Ketchup chicken, where have you been all my life? Honestly people, being a ketchup lover, I can’t believe I haven’t discovered this before now. Truly Mark Bittman has been holding out on me! I ate ketchup on everything as a child. It always held an important role on our table and was used recklessly on chicken and steak and even scrambled eggs. Back then there wasn’t such a thing as jarred salsa and who had ever heard of sriracha? The closest we got to condiments was Heinz 57 or Worcestershire for one’s steak. But I was simple. Ketchup floated my boat.
As a child my mother used to make ketchup sloppy joe. She never made it for my father. She only made it before they abandoned us wee ones at home. We didn’t care because we had ketchup sloppy joe. It wasn’t really sloppy joe. I think all she did was brown the beef and add ketchup. That was our bribe for not giving the sitter a hard time when they departed. My parents were the social type. They went out a lot. If I recall there was always golf in the summer, theatre tickets or the numerous cocktail parties. I think parents did a lot more socializing without kids back then. But what the heck? We ate like kings when they were gone. Many times we were bribed with Swanson’s TV dinners-the ones with the Salisbury steak, corn and the brownie. We also adored their chicken pot pies. And get out-who doesn’t love Jeno’s pizza rolls and Sara Lee brownies for dessert? There was no powdered macaroni and cheese or spaghetti o’s in our house, and I still don’t know the reason why. Nope. My mom preferred freezer meals!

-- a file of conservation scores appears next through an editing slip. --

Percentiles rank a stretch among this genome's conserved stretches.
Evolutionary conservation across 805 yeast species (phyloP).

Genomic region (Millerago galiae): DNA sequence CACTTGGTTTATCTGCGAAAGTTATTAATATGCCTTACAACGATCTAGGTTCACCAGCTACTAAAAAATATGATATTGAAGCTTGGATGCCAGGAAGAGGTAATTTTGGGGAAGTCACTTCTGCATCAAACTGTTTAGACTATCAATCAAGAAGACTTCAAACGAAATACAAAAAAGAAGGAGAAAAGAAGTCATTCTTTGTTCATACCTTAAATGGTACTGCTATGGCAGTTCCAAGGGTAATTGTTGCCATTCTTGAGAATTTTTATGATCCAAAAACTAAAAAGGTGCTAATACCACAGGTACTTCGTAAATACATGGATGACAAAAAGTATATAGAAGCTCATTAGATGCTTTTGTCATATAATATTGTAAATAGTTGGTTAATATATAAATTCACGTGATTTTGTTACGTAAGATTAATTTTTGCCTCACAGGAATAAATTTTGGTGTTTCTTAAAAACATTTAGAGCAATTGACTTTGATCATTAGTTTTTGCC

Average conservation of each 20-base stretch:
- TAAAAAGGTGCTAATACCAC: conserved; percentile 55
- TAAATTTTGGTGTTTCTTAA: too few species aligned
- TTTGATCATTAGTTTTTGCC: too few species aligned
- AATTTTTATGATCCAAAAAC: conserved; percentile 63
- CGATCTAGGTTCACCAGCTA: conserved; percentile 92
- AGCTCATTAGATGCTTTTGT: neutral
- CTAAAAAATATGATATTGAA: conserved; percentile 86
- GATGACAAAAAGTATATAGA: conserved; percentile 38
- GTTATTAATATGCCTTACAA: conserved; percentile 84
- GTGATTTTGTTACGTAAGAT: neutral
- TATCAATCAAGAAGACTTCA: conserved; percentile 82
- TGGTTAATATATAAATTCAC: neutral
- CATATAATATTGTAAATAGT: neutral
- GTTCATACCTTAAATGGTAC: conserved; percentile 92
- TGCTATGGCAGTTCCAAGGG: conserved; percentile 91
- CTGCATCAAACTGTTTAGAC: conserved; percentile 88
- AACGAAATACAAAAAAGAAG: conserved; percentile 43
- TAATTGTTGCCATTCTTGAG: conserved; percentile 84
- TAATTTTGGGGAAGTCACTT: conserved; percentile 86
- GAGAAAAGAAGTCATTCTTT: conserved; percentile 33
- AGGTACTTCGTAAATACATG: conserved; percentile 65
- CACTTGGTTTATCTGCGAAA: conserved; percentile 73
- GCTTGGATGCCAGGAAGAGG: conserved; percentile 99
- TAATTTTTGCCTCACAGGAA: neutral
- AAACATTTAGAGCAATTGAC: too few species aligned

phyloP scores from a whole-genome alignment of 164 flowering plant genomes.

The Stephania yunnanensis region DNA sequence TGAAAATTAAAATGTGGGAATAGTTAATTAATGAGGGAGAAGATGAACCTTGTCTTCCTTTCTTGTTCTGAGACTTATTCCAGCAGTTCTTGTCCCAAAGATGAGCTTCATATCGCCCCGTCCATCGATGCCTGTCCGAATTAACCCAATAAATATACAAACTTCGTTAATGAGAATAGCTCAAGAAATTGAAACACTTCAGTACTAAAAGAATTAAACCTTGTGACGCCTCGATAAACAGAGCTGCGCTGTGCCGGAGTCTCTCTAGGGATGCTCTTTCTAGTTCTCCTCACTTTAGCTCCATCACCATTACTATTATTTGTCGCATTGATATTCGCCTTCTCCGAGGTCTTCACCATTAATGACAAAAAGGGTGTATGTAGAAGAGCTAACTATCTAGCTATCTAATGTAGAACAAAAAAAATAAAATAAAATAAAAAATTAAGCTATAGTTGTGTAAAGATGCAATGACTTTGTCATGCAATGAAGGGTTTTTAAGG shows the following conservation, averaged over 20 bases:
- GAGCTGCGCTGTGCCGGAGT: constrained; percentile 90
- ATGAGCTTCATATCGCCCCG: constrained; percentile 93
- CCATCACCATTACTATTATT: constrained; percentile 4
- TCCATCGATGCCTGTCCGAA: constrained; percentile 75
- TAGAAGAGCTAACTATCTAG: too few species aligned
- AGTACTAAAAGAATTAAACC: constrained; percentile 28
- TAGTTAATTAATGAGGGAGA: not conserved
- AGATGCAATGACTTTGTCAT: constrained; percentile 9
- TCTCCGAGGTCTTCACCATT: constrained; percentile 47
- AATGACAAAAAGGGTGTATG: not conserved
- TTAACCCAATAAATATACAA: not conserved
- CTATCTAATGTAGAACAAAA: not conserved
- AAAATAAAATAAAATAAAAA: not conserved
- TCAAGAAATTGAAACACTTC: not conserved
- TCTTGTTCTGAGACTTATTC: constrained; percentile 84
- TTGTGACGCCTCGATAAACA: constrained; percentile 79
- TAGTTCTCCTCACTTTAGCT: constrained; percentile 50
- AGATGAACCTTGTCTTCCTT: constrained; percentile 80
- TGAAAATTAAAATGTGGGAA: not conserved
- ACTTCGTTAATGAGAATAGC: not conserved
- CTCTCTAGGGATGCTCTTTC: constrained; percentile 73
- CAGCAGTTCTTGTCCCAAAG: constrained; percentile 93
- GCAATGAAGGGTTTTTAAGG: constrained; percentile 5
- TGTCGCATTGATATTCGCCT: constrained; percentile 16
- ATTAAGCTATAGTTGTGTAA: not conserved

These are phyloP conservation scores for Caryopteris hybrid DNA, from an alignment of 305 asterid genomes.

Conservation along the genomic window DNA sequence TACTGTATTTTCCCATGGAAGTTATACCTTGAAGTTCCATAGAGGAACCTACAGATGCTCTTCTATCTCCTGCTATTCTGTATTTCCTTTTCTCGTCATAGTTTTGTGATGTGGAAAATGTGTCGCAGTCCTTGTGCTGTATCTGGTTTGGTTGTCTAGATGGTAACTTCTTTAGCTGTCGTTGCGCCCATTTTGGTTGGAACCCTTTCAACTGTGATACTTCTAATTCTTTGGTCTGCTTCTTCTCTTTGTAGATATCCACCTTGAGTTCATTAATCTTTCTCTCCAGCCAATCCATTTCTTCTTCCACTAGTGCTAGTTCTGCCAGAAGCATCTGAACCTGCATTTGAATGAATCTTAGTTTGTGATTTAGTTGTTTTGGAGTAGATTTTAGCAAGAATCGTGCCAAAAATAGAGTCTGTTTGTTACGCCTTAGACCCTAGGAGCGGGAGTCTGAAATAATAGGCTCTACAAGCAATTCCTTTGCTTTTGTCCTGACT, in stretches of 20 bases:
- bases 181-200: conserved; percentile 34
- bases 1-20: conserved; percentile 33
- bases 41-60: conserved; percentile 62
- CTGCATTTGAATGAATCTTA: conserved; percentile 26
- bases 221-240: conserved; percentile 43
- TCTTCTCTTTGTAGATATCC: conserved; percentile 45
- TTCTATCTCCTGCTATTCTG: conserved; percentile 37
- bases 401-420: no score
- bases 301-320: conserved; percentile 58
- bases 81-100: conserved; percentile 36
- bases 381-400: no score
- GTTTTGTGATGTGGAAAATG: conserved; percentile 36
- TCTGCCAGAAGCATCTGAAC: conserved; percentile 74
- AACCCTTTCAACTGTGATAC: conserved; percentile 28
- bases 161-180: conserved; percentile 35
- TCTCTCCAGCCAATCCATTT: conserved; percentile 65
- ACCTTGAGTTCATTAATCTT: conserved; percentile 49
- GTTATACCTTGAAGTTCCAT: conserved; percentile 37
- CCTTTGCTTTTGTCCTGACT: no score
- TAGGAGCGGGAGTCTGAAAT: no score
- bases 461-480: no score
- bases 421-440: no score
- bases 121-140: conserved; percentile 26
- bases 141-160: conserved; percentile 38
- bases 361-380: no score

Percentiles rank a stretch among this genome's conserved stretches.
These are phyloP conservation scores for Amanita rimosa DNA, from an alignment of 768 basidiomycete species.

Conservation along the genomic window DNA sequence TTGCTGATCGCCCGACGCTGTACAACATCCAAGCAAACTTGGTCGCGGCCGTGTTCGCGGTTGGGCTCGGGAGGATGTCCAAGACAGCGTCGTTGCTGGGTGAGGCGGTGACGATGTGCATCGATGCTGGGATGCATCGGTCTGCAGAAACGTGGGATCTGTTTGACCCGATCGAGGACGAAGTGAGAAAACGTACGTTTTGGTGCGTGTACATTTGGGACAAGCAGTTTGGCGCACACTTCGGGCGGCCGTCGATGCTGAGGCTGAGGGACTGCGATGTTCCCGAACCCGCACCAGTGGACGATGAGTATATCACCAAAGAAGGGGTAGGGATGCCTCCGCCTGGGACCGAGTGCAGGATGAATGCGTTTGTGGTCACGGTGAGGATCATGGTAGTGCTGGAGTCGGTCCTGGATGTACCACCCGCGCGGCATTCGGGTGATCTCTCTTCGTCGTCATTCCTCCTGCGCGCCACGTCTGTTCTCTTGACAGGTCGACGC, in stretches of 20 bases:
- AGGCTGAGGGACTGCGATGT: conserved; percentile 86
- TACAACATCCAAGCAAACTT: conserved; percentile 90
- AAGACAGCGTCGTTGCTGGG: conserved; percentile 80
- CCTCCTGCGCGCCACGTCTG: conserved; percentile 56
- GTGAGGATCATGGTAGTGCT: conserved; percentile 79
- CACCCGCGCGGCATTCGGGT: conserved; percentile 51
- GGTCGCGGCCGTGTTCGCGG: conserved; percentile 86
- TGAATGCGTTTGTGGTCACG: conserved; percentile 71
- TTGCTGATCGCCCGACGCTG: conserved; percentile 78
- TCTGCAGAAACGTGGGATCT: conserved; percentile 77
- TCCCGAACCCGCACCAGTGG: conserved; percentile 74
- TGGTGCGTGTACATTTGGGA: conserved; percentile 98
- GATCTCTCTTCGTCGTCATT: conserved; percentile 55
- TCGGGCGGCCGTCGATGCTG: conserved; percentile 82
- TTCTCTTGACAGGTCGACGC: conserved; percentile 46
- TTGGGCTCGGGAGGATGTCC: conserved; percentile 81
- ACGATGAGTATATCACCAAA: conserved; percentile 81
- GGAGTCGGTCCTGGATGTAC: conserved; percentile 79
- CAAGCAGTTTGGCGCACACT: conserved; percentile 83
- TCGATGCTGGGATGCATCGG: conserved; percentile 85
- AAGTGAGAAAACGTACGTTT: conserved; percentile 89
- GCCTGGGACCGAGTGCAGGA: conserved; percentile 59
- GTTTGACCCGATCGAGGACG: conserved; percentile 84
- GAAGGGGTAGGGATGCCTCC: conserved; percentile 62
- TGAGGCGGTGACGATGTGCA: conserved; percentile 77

But back to ketchup chicken. Such a glorious dish certainly should bear a better name, but alas, this says it like it is. Ketchup chicken, I love you.
I served my ketchup chicken over yakisoba noodles. I guess I still have a yearning for Chinese! In any case this chicken would also be great over potatoes or rice or spaghetti. Kids love it. Adults love it and it takes minutes to prepare. While cooking the ketchup color deepens and sightly caramellizes. One could adjust this with other flavors and make this into a Chinese meal or Italian or even Mexican. But the truth is it is the simplicity of this that makes it so lip licking good. And oh yeah. The peas are strictly for color. They do taste good, but the original recipe lacks veggies of any kind. But feel free to throw the peas on, if it makes you feel healthier!
Time to make: 20 minutes
1 1/2 lbs boneless chicken cut into 1″ chunks (I used white meat, but Mark prefers dark)
1/2 c flour or as needed
4 T canola oil
Salt and Pepper
2 T slivered garlic
1/4 t cayenne or sriracha mixed with:
1 c ketchup
Toss chicken with flour so that it is lightly dusted. Put 2 T oil in a large skillet, preferably nonstick, and turn heat to high. When oil smokes, add chicken in one layer. Sprinkle with salt and pepper.
When chicken browns on one side, turn or toss and cook on other side. This shouldn’t take more than 5-10 minutes. Remove from pan. Turn off heat and let pan cool for a few minutes.
Add remaining oil to pan and turn heat to medium high. Add garlic and cook, stirring for about 2 minutes. Add ketchup and stir; cooking until ketchup bubbles and darkens slightly. Return chicken to pan and stir to coat with sauce. Taste and drool.
(Once removed the chicken from the pan, I tossed in some slivered onion and cooked that briefly. I then added a package of yakisoba noodles and stirred then around until warm. This picked up the flavors of the ketchup and garlic and was yummy with the chicken.)